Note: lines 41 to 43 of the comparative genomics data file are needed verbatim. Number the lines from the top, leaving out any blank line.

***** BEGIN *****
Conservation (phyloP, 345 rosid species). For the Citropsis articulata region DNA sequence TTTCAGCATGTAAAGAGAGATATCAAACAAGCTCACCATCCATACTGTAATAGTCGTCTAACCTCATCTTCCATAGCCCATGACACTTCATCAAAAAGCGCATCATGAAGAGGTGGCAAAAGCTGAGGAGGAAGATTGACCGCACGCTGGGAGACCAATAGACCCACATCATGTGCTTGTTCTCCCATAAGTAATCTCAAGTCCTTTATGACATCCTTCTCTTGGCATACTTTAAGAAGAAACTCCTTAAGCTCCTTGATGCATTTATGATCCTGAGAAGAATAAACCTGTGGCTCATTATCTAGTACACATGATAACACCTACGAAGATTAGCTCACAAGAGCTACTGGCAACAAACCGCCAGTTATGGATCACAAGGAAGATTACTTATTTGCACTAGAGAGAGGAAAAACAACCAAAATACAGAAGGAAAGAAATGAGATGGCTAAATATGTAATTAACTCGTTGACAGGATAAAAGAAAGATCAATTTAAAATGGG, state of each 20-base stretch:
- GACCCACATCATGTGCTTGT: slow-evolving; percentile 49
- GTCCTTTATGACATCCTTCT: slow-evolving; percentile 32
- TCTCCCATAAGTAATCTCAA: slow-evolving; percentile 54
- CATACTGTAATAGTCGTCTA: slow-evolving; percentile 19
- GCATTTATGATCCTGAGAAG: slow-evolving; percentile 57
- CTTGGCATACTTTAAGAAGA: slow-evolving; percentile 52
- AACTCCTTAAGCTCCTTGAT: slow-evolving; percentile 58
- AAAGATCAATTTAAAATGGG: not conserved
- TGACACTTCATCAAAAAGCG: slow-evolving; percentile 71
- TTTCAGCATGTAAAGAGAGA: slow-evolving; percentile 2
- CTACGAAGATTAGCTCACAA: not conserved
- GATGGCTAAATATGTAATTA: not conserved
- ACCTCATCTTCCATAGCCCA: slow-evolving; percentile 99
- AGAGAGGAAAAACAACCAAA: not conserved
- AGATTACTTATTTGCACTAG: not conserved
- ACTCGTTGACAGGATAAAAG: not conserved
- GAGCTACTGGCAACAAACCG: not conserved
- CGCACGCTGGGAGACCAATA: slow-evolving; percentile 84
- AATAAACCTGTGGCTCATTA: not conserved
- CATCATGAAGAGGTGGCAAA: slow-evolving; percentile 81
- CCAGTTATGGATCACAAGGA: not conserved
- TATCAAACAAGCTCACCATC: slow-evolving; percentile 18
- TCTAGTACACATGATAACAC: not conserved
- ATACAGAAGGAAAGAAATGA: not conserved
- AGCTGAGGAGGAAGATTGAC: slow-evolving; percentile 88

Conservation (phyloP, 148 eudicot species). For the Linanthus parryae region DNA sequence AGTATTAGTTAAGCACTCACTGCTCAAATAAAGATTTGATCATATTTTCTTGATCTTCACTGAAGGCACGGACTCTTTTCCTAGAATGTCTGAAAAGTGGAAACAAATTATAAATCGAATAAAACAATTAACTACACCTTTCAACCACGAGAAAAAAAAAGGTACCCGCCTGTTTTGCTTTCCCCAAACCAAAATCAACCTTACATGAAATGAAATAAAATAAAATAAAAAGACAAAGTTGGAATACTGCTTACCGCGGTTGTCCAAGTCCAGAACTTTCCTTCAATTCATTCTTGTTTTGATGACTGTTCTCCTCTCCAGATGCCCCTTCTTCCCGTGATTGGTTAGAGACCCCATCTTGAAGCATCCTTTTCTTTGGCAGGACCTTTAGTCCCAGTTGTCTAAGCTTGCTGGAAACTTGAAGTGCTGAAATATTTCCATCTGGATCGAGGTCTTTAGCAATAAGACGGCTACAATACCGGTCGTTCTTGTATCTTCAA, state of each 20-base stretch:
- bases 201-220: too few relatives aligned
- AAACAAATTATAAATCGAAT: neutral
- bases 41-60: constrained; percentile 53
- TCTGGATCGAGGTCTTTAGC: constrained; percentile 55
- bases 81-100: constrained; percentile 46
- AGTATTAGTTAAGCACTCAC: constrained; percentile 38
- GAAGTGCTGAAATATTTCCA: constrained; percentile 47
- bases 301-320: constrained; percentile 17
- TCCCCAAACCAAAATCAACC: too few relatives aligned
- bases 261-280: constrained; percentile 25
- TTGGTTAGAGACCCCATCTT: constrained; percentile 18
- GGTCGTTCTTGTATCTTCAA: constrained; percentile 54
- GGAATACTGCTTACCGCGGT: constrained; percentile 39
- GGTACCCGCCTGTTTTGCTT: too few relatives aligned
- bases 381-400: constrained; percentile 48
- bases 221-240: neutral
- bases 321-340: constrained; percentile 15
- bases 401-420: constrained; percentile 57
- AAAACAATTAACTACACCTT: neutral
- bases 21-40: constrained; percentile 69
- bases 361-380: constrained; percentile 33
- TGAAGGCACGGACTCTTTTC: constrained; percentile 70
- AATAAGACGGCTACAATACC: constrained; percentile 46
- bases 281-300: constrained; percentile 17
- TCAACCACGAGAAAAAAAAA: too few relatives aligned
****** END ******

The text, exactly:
- GGTACCCGCCTGTTTTGCTT: too few relatives aligned
- bases 381-400: constrained; percentile 48
- bases 221-240: neutral